The time I spent with wet leaves, unidentifiable wildflowers, and leaf-covered skies, came less from nature parks and more from bicycling a mile down the rural road to Ruley's, which, may not be how it's spelled but was how it was pronounced.


Roolie was the sound of the name of the old man who once owned the tree-covered property, or maybe his was just the house closest to the woods where my brothers took me to sled then roam, and later find old vases, part of cups--the bits of people's ghosts they left behind or purposely dumped. I never have known. Which is probably why broken things in the ground tend to appear in most every story I write.

Riverside Wildflowers
photograph by Erin Pringle, CC license
But even for my limited adventures, I didn't roam that much. I was not a Tom Sawyer, not an Anne of Green Gables. Though I did read both and loved Anne. Not so much her love of nature but her love of high romance and her wish for the glamorous-never that wasn't her life. Now that I think of it, most of the books I read, and loved, were set in nature. Where the Red Fern Grows, Bridge to Terabithia, My Side of the Mountain, and all the books by Mary Downing Hahn. .

Though this tendency toward reading rural settings may not be a proclivity so much as impossibility of escaping as a child reader since there has long been a symbolic connection between the child and nature, and a tendency to romanticize one as symbolic of the other. Isn't Rousseau's Emile a much healthier and better boy the closer his knees are to crawling through the field? And the enchantment of Kate Greenaway's children seems not fully possible without their flowers and green grass. Dorothy and Alice both leave countrysides to more crowded places, and so those places are more nightmarish than ideal. A warning, then, of leaving nature. Or perhaps, like myself, I read a vast number of children's books by writers with social anxiety, and so of course the books are set in nature. They were simply set where people were not.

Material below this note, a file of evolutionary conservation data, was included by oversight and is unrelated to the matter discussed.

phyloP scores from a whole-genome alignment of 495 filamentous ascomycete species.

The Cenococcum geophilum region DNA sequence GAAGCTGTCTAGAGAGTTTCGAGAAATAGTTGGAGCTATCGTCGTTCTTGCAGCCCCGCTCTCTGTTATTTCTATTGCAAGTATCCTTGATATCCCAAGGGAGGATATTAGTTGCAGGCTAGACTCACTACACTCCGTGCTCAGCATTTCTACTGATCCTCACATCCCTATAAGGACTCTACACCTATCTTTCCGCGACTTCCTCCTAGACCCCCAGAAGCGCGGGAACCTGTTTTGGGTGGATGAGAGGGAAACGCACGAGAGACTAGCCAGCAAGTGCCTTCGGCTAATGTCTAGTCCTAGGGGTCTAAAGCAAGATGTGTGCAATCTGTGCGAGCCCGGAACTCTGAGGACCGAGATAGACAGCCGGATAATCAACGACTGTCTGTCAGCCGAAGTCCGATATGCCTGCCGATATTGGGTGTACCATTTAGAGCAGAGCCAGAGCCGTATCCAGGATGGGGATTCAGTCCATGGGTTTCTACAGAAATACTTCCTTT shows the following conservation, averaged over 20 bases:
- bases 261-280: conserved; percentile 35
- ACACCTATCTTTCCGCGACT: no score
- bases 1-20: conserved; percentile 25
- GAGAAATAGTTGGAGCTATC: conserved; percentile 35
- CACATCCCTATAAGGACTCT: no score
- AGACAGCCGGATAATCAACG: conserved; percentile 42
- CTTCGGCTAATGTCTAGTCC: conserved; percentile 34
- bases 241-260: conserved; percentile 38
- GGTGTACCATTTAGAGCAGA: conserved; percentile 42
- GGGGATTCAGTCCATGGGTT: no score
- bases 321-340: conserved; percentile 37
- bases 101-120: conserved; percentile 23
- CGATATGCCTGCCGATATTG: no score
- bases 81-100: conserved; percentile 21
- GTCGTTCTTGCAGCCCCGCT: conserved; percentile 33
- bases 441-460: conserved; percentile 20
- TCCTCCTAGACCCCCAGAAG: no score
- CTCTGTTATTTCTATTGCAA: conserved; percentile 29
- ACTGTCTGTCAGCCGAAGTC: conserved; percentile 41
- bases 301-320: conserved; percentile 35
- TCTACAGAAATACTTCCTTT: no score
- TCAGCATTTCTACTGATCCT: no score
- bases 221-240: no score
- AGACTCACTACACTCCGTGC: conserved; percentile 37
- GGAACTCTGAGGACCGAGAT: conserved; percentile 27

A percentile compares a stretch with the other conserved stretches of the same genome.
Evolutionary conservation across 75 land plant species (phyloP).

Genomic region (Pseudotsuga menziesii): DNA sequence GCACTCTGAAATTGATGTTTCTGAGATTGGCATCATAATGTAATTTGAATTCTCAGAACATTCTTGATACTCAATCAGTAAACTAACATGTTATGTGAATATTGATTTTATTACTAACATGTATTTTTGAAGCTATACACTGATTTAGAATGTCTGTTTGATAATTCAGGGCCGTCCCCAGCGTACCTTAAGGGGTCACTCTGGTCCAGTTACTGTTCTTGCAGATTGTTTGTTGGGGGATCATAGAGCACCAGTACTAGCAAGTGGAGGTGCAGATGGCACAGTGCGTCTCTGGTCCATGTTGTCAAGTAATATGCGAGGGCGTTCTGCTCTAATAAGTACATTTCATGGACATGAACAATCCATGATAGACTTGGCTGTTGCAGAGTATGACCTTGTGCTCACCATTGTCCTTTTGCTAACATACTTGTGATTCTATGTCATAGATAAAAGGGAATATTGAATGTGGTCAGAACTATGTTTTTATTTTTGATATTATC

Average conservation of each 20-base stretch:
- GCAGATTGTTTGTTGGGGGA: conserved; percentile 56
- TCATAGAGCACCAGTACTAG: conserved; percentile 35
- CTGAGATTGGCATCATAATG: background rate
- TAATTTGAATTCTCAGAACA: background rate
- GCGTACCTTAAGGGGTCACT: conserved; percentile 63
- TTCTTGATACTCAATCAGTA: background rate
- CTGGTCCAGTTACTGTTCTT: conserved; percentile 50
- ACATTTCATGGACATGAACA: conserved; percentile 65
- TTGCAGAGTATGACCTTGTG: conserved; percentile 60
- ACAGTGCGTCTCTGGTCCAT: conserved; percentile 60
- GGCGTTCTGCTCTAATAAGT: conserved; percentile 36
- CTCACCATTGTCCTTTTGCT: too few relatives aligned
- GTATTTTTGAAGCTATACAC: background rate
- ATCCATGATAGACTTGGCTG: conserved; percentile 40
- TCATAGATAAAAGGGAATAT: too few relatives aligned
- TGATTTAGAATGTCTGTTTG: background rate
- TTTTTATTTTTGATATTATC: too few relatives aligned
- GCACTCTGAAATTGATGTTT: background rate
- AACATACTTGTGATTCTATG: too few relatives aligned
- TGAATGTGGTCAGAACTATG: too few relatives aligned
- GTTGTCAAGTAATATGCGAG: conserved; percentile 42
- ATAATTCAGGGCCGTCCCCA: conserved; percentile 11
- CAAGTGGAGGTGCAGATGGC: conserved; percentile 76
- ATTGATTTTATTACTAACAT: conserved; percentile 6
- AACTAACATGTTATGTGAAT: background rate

River view from Riverside State Park
Erin Pringle, CC license
So, maybe I did spend a great deal of time in nature, it was just the imagined sort, and so, compelling in a way the cornfields and country roads around me were not. Sometimes, I would be passenger to my father's long country drives. He carried a gun and camera everywhere he went--moreso the camera than the gun, but he shot with both, and while I assume he took more pleasure from the photograph than the death, I can't say. He collected as many cameras as he did guns. But when he needed peace and calm, it was to the country roads he went. He'd grown up rural, too. More rural than me. And while I'm not his age yet, the age he was when I was a child, I am closer than I have ever been, and have begun feeling, more deeply, the urges to find a country road and follow it. And a raw belief that I'll feel better once I do, the more free, the more myself, the more in the world I will feel, instead of hovering outside of it, pushed there, perhaps, by the awareness of others.